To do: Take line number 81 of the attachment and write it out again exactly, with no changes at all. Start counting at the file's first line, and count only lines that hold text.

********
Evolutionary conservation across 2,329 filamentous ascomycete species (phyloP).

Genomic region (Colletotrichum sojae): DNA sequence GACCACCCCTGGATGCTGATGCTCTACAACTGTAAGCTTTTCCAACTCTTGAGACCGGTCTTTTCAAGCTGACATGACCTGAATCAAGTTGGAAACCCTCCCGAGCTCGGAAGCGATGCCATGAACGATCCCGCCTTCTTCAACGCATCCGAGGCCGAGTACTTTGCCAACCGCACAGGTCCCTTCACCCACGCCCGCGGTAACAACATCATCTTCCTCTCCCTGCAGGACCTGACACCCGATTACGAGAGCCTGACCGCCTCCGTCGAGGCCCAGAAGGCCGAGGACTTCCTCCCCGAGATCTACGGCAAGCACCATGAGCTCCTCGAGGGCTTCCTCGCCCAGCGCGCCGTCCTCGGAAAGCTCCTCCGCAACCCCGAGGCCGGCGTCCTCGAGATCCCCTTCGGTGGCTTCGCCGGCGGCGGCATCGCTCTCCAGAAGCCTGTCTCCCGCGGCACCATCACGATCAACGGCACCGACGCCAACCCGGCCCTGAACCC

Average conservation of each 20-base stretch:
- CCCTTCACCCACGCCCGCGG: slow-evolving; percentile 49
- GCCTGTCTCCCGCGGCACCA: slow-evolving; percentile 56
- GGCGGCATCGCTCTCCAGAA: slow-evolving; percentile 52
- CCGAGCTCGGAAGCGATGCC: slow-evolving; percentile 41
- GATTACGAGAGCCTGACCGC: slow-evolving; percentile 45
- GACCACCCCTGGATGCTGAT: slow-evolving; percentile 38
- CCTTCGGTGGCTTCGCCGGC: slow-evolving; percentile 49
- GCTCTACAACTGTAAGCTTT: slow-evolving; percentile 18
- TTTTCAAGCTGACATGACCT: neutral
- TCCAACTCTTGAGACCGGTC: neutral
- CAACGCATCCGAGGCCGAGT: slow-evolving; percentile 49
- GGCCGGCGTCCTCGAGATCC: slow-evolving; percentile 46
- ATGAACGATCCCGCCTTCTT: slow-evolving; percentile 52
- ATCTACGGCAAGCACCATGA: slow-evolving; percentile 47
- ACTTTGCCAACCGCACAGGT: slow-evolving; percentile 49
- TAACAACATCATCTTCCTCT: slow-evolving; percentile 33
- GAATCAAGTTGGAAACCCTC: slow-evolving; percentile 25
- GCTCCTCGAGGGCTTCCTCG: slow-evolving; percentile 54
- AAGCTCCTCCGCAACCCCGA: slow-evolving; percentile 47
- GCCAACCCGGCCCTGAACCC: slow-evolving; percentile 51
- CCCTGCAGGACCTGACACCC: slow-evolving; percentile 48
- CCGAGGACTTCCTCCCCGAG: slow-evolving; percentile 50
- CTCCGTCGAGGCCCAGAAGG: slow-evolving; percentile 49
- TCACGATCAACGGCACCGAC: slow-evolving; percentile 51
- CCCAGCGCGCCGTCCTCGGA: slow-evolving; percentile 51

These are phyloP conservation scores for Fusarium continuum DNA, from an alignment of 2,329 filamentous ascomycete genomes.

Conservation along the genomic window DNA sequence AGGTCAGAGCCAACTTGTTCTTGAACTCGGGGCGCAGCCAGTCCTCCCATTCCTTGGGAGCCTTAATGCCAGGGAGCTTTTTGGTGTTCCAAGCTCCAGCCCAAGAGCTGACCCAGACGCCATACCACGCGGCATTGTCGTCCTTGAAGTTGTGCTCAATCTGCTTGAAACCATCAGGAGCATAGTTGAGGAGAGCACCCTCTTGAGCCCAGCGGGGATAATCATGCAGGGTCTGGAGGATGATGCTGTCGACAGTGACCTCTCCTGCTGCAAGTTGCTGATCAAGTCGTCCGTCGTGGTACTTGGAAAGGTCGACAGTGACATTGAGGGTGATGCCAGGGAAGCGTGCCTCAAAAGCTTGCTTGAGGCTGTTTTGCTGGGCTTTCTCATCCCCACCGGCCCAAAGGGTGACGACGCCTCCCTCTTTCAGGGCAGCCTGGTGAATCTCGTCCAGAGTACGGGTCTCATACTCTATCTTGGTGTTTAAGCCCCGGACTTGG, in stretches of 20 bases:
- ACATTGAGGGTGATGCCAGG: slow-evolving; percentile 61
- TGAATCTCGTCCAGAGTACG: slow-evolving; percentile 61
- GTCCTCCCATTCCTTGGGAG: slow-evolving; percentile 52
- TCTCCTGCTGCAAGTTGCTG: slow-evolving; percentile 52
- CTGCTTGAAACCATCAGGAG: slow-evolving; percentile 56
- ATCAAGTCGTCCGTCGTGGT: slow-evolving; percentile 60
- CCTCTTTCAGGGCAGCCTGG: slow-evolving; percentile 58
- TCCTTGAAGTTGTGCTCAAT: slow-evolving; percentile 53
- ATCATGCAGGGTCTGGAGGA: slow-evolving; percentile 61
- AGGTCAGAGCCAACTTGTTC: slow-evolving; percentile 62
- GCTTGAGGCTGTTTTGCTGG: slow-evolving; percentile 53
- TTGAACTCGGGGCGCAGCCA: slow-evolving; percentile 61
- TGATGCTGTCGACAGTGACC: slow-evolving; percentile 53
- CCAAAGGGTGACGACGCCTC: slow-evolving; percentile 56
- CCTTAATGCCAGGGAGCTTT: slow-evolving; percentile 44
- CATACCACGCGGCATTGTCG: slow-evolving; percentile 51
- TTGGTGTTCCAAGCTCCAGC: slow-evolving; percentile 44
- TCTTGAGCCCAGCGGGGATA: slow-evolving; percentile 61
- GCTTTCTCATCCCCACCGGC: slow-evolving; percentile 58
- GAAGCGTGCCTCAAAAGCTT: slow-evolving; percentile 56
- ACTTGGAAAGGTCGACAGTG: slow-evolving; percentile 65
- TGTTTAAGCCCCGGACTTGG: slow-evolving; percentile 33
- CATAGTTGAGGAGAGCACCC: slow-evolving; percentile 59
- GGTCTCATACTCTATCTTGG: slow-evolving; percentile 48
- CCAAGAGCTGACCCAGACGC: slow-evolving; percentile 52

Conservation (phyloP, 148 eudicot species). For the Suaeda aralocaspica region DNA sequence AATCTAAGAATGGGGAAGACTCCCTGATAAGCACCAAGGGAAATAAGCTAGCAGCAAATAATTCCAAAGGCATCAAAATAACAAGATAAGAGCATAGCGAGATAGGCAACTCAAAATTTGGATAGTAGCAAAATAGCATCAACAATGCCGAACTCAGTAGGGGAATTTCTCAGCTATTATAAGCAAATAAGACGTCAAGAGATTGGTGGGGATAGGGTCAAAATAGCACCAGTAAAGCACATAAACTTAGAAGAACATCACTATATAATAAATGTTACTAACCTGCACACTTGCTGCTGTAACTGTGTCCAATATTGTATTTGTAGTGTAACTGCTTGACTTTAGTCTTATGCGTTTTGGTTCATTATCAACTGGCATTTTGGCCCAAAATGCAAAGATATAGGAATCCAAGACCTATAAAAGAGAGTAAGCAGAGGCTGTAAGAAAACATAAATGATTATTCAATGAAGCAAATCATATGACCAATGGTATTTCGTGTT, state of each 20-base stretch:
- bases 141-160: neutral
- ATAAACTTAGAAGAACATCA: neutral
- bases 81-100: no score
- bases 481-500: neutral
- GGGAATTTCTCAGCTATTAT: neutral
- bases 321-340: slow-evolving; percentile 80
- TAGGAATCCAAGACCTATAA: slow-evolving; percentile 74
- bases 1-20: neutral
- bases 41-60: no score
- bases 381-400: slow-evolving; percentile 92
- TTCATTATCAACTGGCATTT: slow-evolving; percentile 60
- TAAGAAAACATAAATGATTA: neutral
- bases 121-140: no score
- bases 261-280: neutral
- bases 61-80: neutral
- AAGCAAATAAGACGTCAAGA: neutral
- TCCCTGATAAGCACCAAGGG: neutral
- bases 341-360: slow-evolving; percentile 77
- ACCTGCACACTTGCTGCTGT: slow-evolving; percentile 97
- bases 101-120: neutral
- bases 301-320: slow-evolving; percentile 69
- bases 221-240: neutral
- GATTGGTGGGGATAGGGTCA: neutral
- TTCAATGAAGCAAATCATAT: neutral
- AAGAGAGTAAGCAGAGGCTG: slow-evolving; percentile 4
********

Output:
- AAGAGAGTAAGCAGAGGCTG: slow-evolving; percentile 4